Turnover of employees is a key challenge for companies. The same is true for sports clubs that must set appropriate incentives to decrease their athletes’ turnover intention. As salary caps and team budgets restrict monetary incentives, the purpose of this paper is to investigate the effect of organizational support on turnover intention of professional team sports athletes.

Design/methodology/approach

The paper applies a combined approach of qualitative and quantitative research and considers the specific requirements of European professional team sports. First, a qualitative study investigates organizational support in team sports and identifies relevant non-monetary incentives. Second, a quantitative study tests the effects of the identified organizational support incentives on turnover intention using a unique data set of professional team sports athletes. Third, a moderation analysis measures possible effects of age.

Findings

Through the qualitative study, three relevant non-monetary incentives could be identified in the context of professional team sports: integration of family (IOF), second career support, and private problem support. The subsequent quantitative study of football, ice hockey and handball athletes assesses the effectiveness of the identified incentives. All three incentives negatively influence athletes’ turnover intention, while IOF has a substantially stronger negative effect on turnover intention for younger athletes.

Originality/value

The findings indicate the importance of organizational support to decrease athletes’ turnover intention. Although money is relevant, sports clubs also need to address non-monetary incentives to decrease their athletes’ turnover intention.

Details

Sport, Business and Management: An International Journal, vol. 8 no. 2
Type: Research Article
ISSN: 2042-678X

Keywords

To view the access options for this content please click here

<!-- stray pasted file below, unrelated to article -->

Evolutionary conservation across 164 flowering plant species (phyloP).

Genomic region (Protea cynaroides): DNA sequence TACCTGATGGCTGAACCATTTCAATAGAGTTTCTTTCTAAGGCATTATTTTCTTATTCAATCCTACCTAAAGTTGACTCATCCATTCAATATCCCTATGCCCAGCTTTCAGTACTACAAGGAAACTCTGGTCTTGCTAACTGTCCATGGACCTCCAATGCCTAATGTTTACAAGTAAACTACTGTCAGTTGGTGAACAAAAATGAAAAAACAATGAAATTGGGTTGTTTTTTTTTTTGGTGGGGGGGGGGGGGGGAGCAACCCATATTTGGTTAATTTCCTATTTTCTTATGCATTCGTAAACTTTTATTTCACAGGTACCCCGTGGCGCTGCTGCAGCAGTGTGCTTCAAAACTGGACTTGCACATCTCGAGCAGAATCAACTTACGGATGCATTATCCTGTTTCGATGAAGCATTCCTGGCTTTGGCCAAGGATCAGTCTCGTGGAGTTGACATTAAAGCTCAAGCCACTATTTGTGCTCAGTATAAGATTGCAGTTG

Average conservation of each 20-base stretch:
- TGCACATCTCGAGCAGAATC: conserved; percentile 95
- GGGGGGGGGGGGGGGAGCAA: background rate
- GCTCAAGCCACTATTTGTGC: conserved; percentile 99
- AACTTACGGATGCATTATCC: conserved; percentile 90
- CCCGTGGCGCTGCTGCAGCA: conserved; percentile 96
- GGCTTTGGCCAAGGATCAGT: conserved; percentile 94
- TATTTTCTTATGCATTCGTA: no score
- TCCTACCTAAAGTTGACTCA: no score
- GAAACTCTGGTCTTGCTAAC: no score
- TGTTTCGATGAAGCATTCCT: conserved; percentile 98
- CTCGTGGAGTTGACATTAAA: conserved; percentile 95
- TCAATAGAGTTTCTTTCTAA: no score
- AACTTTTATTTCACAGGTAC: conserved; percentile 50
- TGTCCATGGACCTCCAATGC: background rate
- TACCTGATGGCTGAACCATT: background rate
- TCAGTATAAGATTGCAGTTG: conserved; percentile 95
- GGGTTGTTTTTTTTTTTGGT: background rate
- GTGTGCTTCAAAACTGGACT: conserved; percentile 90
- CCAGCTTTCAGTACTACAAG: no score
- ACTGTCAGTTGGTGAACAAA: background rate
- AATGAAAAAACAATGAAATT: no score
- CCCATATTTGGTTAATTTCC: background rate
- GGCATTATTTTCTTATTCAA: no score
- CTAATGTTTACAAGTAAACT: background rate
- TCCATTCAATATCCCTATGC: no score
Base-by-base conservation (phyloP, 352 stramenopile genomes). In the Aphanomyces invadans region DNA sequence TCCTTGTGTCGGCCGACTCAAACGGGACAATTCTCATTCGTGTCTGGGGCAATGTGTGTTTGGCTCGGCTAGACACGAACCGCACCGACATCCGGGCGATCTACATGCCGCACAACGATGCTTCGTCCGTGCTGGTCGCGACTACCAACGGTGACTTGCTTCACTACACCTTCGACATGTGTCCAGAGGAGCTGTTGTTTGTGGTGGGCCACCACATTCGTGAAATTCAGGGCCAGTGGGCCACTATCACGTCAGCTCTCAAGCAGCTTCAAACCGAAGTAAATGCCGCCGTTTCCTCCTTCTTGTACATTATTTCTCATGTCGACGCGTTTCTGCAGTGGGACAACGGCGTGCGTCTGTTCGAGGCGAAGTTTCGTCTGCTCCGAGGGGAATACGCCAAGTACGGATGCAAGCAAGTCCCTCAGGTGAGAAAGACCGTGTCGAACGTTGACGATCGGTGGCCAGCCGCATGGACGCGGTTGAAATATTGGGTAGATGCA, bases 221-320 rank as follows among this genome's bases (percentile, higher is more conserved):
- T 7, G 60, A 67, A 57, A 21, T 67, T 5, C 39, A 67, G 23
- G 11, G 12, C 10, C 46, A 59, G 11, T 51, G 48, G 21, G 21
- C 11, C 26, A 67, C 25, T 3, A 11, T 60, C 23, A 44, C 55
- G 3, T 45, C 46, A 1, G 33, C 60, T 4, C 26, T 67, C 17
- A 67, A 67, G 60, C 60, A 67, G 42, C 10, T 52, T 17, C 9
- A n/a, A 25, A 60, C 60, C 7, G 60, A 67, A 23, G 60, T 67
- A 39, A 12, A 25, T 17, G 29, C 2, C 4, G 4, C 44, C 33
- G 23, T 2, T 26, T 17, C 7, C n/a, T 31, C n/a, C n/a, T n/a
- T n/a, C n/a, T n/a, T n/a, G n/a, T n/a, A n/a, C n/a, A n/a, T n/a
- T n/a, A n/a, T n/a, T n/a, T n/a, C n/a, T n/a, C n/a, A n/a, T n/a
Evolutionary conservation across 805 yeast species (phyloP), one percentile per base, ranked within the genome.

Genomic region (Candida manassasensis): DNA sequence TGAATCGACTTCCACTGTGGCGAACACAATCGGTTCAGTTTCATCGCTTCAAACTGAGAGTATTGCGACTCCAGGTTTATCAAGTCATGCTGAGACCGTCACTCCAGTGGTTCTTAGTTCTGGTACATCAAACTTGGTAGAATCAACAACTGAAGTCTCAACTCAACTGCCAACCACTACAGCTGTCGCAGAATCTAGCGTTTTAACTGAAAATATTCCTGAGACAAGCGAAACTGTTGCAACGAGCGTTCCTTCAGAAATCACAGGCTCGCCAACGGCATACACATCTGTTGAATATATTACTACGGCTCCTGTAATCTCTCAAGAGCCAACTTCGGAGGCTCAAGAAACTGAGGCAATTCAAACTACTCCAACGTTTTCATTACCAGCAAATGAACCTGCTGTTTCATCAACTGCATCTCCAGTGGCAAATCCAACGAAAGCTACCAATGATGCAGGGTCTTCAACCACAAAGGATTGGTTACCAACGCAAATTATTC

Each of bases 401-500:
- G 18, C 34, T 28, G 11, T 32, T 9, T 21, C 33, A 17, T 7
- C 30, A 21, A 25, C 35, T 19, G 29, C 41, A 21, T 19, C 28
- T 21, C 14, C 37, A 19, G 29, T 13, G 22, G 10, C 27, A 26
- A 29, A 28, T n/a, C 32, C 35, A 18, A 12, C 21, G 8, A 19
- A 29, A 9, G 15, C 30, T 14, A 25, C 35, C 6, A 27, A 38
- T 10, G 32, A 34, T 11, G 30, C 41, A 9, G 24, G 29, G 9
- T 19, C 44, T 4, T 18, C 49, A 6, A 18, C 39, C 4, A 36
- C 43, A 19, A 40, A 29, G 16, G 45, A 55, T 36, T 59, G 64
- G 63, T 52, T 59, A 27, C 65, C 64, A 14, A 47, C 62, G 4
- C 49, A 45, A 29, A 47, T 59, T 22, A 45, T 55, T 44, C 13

Article
Publication date: 10 January 2018

Norm O’Reilly, Tim Stroebel, Michael Pfahl and Jim Kahler

Sponsorship sales in professional sport is an area of increasing attention and growing investment, but the sport management literature offers only limited research about…

Abstract

Purpose

Sponsorship sales in professional sport is an area of increasing attention and growing investment, but the sport management literature offers only limited research about sales strategies and tactics. As a result, practitioners and academics alike have called for investigation in the area. In response to this need, the purpose of this paper is to empirically explore sponsorship sales in professional sport.

Design/methodology/approach

Sponsorship sales professionals working for sport properties in the four major North American sport leagues were surveyed on a variety of sponsorship sales-related variables and factors.

Findings

A total of 92 sponsorship sales professionals responded to the study, for an estimated 15.3 percent response rate. At the time of the data collection, the 92 respondents worked in the National Football League (NFL) (37), Major League Baseball (MLB) (16), National Basketball Association (NBA) (18), and National Hockey League (NHL) (21). A series of practical, conceptual, and comparative results are presented, highlighted by turnover as a problem, the importance of activation/servicing in sponsorship sales, and the high level of investment clubs are making in sponsorship sales.